LULEA, Sweden (Reuters) - New anti-terrorism legislation which comes into force this week should pave the way for Sweden to join NATO in coming weeks and overcome a Turkish veto, Swedish Foreign Minister Tobias Billstrom said on Wednesday.
Sweden and Finland applied for NATO membership following Russia's invasion of Ukraine in 2022. While Finland joined the military alliance in April, Sweden's bid has been held up by Turkey despite a deal struck in Madrid last year to meet its security concerns.
"This new legislation will close a loophole in our already existing anti-terrorist legislation," Billstrom told reporters in Lulea, northern Sweden. "Sweden has not previously prohibited participation in a terrorist organisation. We will do this now."
Turkey says Sweden harbours members of militant groups it considers to be terrorists.
The new legislation, which Billstrom said completed Sweden's commitments made in Madrid, will make it illegal to arrange meetings or provide logistical or financial help or even food to outlawed groups.
The wide scope of the law has sparked concerns in Sweden about whether it could infringe freedom of speech and other fundamental rights. But the government hopes it will convince newly re-elected Turkish President Tayyip Erdogan to give the green light to its NATO membership before an alliance summit in Vilnius in July.
Erdogan has come under pressure, not least from the United States, to back Sweden's NATO bid, but so far he has refused to budge. Billstrom said he hoped a NATO gathering in Oslo this week would underline the need for a quick accession.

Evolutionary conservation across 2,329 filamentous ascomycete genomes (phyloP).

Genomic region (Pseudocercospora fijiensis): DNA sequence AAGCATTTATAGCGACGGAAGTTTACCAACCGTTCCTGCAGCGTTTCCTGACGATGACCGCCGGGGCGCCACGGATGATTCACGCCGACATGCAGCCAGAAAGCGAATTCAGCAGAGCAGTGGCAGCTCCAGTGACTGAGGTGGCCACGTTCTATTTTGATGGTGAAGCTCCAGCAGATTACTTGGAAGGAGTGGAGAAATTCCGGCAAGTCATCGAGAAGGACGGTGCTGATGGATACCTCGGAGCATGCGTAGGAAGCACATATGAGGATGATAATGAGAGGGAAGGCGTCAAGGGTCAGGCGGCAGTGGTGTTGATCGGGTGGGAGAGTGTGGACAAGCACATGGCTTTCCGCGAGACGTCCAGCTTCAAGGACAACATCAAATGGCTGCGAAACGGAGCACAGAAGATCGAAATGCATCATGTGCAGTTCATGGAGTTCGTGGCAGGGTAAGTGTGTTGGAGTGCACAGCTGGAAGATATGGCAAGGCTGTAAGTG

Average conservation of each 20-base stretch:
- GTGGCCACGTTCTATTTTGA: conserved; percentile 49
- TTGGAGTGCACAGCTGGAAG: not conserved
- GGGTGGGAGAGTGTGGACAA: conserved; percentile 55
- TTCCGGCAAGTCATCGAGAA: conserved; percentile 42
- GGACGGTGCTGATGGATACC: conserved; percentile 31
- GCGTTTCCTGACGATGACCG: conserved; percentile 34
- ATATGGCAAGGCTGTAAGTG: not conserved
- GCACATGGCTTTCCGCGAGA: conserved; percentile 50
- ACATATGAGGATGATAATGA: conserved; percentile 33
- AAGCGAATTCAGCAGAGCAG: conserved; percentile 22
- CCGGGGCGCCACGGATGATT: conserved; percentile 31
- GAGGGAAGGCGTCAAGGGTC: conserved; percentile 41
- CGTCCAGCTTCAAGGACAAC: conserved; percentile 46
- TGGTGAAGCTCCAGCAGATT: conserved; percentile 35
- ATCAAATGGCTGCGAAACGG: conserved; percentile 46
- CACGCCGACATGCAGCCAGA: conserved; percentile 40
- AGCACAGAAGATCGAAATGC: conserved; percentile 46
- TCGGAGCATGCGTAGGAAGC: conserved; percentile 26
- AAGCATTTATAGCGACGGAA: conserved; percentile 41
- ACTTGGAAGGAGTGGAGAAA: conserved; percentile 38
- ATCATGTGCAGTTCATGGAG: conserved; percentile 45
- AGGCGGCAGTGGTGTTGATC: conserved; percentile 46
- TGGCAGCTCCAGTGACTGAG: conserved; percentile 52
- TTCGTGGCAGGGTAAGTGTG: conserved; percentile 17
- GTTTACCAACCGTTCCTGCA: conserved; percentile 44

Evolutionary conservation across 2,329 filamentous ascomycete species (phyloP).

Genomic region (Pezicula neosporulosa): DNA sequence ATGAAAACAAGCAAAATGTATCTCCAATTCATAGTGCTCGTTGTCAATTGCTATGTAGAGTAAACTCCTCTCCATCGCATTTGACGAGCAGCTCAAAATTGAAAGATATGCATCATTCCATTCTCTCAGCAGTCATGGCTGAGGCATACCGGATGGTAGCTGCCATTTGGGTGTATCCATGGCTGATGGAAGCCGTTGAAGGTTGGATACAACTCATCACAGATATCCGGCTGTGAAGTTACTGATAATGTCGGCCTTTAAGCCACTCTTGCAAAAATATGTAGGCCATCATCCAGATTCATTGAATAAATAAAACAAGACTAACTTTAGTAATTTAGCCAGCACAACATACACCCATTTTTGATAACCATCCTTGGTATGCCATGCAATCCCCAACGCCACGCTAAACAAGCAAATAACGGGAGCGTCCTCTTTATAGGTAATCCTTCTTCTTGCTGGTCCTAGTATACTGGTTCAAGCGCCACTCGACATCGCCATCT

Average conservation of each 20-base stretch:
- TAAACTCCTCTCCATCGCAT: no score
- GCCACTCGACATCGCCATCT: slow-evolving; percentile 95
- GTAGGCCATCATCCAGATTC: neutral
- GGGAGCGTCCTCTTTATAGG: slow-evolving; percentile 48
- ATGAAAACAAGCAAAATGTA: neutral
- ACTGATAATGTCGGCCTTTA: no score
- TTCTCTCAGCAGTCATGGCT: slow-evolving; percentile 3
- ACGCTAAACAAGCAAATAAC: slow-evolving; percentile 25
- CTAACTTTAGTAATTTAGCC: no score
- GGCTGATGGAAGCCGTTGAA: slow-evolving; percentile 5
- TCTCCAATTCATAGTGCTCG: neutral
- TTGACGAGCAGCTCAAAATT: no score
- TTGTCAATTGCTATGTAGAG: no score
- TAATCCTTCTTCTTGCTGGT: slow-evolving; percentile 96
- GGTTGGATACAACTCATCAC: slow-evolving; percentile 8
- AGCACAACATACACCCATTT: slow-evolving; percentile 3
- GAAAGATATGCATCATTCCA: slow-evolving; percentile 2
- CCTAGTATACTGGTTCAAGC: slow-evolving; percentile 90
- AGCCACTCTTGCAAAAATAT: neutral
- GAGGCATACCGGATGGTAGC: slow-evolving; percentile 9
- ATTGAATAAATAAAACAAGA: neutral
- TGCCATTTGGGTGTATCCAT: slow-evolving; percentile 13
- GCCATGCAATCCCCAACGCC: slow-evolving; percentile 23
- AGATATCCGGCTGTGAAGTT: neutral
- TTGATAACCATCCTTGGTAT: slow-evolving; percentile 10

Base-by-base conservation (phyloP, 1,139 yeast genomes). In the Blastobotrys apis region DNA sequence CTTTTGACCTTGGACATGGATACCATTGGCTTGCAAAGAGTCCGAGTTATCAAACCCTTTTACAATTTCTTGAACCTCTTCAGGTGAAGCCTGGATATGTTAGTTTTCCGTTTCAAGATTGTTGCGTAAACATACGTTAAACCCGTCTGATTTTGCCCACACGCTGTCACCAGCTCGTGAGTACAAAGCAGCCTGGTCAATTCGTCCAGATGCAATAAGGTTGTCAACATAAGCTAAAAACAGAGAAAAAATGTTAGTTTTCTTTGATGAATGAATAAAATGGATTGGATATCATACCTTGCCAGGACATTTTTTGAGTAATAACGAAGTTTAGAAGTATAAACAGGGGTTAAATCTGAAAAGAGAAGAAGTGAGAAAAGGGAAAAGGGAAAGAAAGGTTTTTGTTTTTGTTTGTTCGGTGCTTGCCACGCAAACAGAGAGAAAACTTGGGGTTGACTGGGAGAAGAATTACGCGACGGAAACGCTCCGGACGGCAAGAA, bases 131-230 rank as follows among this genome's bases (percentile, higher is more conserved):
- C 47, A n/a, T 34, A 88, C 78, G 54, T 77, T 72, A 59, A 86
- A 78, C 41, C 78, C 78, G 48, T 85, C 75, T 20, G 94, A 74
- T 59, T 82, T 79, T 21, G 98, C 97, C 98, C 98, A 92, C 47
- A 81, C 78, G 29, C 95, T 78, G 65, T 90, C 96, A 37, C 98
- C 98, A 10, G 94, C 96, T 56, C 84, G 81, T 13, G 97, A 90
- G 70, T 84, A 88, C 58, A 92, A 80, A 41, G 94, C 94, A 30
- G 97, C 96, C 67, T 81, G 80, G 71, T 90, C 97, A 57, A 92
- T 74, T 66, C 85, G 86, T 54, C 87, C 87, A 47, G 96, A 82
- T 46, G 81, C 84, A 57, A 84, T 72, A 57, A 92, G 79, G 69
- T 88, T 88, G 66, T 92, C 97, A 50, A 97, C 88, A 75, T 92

"I expect clear messages coming out ... that Sweden is welcome into the NATO family and that there is a high expectation that we will be a member before Vilnius," he said.
Billstrom had hoped to meet his counterpart, Mevlut Cavusoglu, in Oslo, but the Turkish Foreign Minister will not be attending.
However, Billstrom said the two countries would meet within the framework of the Madrid process, "which again is much more important than two ministers sitting down and drinking coffee".
Sweden's new terrorism legislation may get an early test.
Turkey wants Sweden to prosecute individuals who projected the flag of the Kurdistan Workers' Party (PKK) on the parliament building in Stockholm at the time of the Turkish elections.
The PKK has led an insurgency against the Turkish state since 1984 and more than 40,000 people have been killed in clashes. It is considered a terrorist organisation by Turkey, the European Union and the United States.
(Reporting by Philip Blenkinsop in Lulea and Simon Johnson in Stockholm; Editing by Niklas Pollard and David Holmes)